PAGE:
The oldest known example of ecclesiastical Gothic Revival architecture in New England is surprisingly located right in Gardiner, Maine, the Christ Episcopal Church. The Episcopal Church in Gardiner was organized in 1772 by Sylvester Gardiner, a major landowner for whom the city is named as the town’s main church. Two more vernacular buildings were constructed as houses of worship until a new, fireproof structure was desired. Built in 1820, the stone church was designed by the Reverend Samuel Farmer Jarvis, who was likely heavily inspired by the stone churches found in England. The church has massive lancet Gothic windows with tracery, that in the tower considerably larger.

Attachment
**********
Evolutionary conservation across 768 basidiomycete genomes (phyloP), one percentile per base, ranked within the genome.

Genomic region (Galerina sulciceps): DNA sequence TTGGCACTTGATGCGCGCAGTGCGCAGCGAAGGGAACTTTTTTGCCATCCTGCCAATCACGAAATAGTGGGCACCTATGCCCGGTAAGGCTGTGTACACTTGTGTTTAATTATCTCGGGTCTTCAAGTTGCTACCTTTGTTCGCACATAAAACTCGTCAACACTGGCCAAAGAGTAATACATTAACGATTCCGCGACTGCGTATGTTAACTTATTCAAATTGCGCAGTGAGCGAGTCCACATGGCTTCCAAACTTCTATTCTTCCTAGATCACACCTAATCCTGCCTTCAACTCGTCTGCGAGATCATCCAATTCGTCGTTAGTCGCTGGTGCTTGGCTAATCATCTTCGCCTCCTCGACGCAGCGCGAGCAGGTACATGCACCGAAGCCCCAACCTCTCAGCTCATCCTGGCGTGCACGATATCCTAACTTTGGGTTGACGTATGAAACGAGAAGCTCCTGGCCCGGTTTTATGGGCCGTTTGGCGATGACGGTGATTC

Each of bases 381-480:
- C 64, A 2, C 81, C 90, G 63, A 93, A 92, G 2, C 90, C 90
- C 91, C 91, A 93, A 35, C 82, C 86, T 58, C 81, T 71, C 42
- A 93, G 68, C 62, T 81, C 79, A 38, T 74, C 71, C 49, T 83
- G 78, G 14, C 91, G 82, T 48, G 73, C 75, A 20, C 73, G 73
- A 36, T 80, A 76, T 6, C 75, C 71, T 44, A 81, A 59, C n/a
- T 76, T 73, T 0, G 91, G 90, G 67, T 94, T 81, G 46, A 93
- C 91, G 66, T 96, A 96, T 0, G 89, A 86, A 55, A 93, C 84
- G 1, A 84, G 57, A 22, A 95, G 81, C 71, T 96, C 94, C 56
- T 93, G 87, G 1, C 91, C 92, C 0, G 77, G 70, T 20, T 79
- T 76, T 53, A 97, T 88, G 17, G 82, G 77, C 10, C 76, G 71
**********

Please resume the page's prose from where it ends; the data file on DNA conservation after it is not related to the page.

This stunning Gothic Revival church was built in 1843, on the site of the blockhouse, erected 80 years prior for the settlers of the area from native attack. In the 17th and 18th centuries, many rural parts of New England had blockhouses erected to allow the settlers a defensive fort from attack. The blockhouses were often garrisoned wooden structures with small windows on all sides to allow for gunfire to attackers below. The structure would protect those inside from arrows and melee weapons. This building however, was constructed later for the Universalists, who believed in “universal salvation,” who had been meeting since 1821 in a schoolhouse beside the town common. The church, in its original state with its steeple and clock, was an extremely sophisticated example in wood of the Gothic Revival style with its pinnacles, lancet windows and pilasters. Sadly, the steeple and clock were removed in the early 1920’s for safety reasons as the structure could not support it without significant engineering. The church and congregation changed to the United Church of Christ-Congregational denomination in 1964. After that, the building was occupied by a brewery (believe it or not), before being reverted back to a church by the current congregation.